International Women’s Day came and went in Canada on Friday without much fanfare by Justin Trudeau, who normally uses the occasion to burnish his feminist brand.
That brand, like everything else around Trudeau this past month, has been tarnished by the ongoing SNC-Lavalin saga, which has cost the prime minister two strong women ministers and raised questions about whether he really walks the talk of new-style, female-friendly politics.
It’s not just the fact of losing Jody Wilson-Raybould and Jane Philpott that has hurt Trudeau, but the manner in which they exited cabinet — the proclamations of their loss of confidence in the prime minister.
The unspoken but unmistakable impression these departures has left is one of disillusionment. As one veteran Liberal put it this week, the disillusion can be summed up in a telling photo comparison between 2015 and 2019.
The pictures of Wilson-Raybould and Philpott being sworn into office in 2015 show them looking at Trudeau with hope and promise; not unlike many voters who invested their hope and optimism in a self-proclaimed, “sunny-ways” government.
But in this chilly winter of 2019, that look is gone from the faces of Philpott and Wilson-Raybould as they curtly settle into lives as ex-ministers. Neither even offered the usual, perfunctory thanks to the PM as they issued their smouldering goodbyes to cabinet. As this veteran Liberal put it: “What happened between then and now?”
That is a very good question that goes far beyond this SNC-Lavalin controversy and to the worried heart of many Liberals right now. If the disillusion is confined to simply two ex-ministers, it can be managed with time and a bit of counselling to the Liberal family. If it is symbolic of a wider sense of lost promise and jaded experience over the past four years, a sense shared by former Liberal voters, it could be fatal to Trudeau’s hopes of winning a second term in office.
Up on a third-floor meeting space on the Sparks St. mall on Friday, International Women’s Day was being celebrated with a bit more buzz than at the Prime Minister’s Office a block away.
The Canada2020 organization, a progressive think tank in Ottawa, was launching an ambitious new project called “No Second Chances” — a deep look into a strange, disturbing reality about women who have attained the highest political offices in this country.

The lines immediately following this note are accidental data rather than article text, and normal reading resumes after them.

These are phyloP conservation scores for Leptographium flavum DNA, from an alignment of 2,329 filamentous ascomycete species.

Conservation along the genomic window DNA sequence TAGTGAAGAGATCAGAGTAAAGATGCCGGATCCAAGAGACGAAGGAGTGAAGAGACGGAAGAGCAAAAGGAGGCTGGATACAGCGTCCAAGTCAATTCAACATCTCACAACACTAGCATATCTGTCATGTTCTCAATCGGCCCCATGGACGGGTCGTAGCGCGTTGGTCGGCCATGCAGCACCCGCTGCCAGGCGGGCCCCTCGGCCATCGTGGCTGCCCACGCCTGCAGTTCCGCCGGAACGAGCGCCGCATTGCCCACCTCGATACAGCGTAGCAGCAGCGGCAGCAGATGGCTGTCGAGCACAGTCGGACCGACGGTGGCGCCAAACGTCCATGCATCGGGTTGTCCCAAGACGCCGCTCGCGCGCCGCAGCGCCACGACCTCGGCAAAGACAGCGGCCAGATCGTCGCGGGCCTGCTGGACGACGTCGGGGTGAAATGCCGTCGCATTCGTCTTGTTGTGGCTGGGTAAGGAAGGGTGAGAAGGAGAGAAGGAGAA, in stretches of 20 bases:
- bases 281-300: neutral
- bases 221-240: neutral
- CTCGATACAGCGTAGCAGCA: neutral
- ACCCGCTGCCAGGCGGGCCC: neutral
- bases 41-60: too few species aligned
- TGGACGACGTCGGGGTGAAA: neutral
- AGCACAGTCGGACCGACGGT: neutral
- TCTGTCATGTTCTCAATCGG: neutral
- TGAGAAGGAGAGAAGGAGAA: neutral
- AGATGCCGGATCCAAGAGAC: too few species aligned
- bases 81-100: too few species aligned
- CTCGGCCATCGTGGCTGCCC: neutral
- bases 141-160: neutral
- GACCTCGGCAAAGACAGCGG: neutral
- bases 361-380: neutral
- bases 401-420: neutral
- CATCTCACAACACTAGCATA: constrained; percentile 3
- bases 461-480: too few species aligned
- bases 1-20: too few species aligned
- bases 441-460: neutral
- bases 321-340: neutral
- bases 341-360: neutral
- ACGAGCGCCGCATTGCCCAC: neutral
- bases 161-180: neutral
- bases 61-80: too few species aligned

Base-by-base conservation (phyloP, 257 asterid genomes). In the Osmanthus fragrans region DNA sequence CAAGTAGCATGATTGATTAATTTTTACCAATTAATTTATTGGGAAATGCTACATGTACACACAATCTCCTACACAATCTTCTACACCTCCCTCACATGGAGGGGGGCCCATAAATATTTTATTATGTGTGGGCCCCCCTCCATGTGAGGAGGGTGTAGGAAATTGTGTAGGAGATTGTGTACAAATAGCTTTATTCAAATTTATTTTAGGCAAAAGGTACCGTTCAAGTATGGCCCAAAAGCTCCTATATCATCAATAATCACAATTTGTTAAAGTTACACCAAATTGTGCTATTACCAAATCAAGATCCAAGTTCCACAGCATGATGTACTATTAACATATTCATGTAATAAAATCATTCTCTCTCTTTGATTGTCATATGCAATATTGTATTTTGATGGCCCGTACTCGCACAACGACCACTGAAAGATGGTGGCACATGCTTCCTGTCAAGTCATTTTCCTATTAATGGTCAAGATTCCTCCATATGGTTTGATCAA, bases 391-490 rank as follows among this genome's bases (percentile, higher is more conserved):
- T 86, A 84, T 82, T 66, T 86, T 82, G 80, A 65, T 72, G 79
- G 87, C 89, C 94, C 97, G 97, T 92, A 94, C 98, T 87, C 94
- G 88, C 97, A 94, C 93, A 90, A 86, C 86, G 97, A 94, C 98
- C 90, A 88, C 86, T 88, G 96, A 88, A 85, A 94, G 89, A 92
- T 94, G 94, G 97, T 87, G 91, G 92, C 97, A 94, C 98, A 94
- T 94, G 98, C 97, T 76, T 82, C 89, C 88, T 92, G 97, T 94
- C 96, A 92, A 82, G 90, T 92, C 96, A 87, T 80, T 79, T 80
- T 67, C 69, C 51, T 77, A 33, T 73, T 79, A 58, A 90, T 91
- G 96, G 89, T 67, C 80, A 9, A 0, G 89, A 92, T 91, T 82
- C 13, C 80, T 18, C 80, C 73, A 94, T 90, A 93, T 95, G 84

“Only 12 women have ever reached Canada’s most senior political role: as a first minister (prime minister or premier),” the project’s website explains. “Women tend to only rise to this role in challenging political circumstances, and they fall fast once they get there. Canadians have never re-elected a female first minister.”
The study is being led by Kate Graham, who ran as a Liberal candidate in London, Ont., during last year’s devastating campaign to re-elect Kathleen Wynne as premier.
Wynne and all the other 12 former first ministers are taking part in the No Second Chances project, which will unfold as a podcast beginning this month, a series of on-camera interviews and a big event in June.
Wynne was on hand for the launch on Friday, as were a lot of Liberals from around Parliament Hill. Though there was no discussion of the SNC-Lavalin affair when Wynne and former Alberta premier Alison Redford did an hour-long chat on stage, the controversy was definitely the elephant in the room for many of the Liberals present.
“No second chances,” seen in the context of Trudeau’s current travails, takes on a whole other meaning when Liberals try to look at how to get from here to the October election. Is this going to cost Trudeau his own second chance? Is this feminist prime minister going to suffer the same fate as female first ministers in Canada?
As I’ve observed before in this paper, going back all the way to before he was prime minister, Trudeau has often faced the kind of criticism that women face, with all the accompanying, spitting vitriol: the comments about his hair, his intellectual depth, the allegations about him needing to lean on smarter men (his father, his former principal secretary Gerald Butts) to get by in the world of politics.